It can help to take a step back and think about parental good intentions.Families may offer well-intentioned advice about your relationship or your partner.If you are from different backgrounds, be aware that you may need to spend more time and energy to build your relationship.Take the time to learn about your partner's culture or religion, being careful to check out what parts of such information actually fit for your partner. How much time you spend together and apart is a common relationship concern.Changes in life outside your relationship will impact what you want and need from the relationship.Since change is inevitable, welcoming it as an opportunity to enhance the relationship is more fruitful than trying to keep it from happening. Occasionally set aside time to check in with each other on changing expectations and goals.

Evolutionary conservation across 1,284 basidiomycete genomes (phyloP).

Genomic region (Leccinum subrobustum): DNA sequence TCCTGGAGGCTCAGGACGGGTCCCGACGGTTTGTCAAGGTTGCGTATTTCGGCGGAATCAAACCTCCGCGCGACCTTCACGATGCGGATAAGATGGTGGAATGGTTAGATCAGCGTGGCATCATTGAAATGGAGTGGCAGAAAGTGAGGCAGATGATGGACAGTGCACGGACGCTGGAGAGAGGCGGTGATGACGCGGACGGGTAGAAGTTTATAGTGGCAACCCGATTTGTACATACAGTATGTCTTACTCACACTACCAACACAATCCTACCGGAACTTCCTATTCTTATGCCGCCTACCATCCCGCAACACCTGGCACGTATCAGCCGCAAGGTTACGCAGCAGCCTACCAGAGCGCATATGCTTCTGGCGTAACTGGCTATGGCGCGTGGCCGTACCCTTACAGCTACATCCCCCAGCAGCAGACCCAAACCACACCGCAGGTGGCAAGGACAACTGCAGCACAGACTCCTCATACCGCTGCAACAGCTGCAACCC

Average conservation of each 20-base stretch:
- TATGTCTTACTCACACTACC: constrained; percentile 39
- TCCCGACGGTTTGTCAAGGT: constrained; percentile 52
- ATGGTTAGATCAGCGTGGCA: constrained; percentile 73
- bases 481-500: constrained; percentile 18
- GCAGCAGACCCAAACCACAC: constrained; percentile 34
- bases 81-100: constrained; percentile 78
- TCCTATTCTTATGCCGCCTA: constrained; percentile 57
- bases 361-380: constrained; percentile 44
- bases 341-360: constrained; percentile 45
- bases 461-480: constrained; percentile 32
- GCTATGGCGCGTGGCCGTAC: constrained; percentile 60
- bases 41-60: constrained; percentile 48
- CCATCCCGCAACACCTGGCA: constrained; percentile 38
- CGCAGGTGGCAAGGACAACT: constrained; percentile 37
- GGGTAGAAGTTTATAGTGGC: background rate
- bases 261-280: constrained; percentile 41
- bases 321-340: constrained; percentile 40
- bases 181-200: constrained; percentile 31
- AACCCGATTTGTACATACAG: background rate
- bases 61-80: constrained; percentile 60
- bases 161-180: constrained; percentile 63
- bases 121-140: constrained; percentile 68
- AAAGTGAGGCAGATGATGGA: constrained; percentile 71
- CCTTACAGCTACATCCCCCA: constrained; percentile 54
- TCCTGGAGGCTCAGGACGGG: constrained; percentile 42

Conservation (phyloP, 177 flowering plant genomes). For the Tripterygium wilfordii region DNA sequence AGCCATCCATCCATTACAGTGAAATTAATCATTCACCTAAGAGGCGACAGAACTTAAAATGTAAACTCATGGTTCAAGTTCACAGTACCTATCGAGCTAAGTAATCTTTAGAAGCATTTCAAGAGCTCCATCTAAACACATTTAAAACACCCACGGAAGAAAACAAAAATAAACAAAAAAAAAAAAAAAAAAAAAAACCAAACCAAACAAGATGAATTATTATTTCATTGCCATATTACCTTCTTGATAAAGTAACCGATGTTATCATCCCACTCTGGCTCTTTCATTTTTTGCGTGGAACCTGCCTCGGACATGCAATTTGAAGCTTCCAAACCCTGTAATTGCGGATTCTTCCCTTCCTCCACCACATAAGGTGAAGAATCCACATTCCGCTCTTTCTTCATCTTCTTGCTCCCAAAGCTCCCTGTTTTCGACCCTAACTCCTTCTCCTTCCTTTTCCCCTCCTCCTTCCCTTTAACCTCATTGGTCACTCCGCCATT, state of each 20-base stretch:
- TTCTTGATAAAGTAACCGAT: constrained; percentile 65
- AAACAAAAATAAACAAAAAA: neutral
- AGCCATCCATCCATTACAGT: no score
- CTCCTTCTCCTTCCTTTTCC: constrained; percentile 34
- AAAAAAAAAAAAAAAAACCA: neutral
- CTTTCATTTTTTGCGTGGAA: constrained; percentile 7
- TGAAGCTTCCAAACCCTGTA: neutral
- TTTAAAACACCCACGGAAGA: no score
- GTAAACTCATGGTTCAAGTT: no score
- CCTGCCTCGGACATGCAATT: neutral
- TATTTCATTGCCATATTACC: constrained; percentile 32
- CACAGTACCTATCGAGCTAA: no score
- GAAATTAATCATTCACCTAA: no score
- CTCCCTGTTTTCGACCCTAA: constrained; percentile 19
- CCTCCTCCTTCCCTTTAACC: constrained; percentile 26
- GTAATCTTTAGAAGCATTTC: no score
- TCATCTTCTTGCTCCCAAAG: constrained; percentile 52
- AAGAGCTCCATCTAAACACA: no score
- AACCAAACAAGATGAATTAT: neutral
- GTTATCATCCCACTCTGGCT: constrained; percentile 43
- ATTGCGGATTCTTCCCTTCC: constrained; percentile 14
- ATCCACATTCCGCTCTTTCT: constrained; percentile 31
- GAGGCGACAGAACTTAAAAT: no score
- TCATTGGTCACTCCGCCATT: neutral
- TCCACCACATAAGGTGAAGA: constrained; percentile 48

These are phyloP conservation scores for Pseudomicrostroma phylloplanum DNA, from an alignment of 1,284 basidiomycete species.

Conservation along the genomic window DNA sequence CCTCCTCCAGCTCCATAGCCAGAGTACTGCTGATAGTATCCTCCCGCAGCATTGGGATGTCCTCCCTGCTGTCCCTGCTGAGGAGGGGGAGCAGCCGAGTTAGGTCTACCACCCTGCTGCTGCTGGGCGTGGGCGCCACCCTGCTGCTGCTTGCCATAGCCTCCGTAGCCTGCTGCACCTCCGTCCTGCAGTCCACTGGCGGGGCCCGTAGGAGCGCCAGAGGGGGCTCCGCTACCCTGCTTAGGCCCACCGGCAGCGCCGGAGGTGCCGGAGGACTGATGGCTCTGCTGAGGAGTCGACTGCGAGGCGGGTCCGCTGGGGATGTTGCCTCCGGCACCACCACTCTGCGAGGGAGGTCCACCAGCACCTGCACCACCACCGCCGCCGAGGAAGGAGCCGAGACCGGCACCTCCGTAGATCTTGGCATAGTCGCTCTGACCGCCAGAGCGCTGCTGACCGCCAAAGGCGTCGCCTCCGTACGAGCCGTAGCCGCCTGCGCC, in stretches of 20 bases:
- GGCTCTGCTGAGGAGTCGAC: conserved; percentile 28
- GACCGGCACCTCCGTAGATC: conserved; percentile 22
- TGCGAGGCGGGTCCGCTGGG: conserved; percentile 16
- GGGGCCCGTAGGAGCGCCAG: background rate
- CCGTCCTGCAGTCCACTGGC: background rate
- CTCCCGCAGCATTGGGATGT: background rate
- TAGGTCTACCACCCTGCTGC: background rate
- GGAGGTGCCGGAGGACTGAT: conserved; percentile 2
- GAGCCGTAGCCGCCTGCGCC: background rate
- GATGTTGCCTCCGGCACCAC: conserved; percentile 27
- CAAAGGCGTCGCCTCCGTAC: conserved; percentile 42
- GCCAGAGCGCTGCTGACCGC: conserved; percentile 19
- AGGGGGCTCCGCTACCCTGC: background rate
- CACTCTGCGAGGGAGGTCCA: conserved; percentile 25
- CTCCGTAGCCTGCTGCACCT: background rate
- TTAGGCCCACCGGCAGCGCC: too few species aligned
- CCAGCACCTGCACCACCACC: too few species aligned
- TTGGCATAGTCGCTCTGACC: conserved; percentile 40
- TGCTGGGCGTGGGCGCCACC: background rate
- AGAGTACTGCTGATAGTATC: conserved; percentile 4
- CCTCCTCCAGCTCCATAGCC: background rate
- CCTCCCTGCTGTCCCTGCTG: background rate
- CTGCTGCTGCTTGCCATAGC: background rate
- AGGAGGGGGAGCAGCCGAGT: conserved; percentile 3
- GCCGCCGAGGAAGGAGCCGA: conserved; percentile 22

Counseling can help you identify problematic patterns in your current relationship and teach you more effective ways of relating.
Negotiate which friends you and your partner spend time with together.
You might ask: "Which of my friends do you enjoy seeing and which ones would you rather I see alone or at other times when I'm not with you?
Demanding what you want, regardless of your partner's needs, usually ends up driving your partner away, so work on reaching a compromise. For many students, families remain an important source of emotional, if not financial, support during their years at the university.
Some people find dealing with their partner's family difficult or frustrating.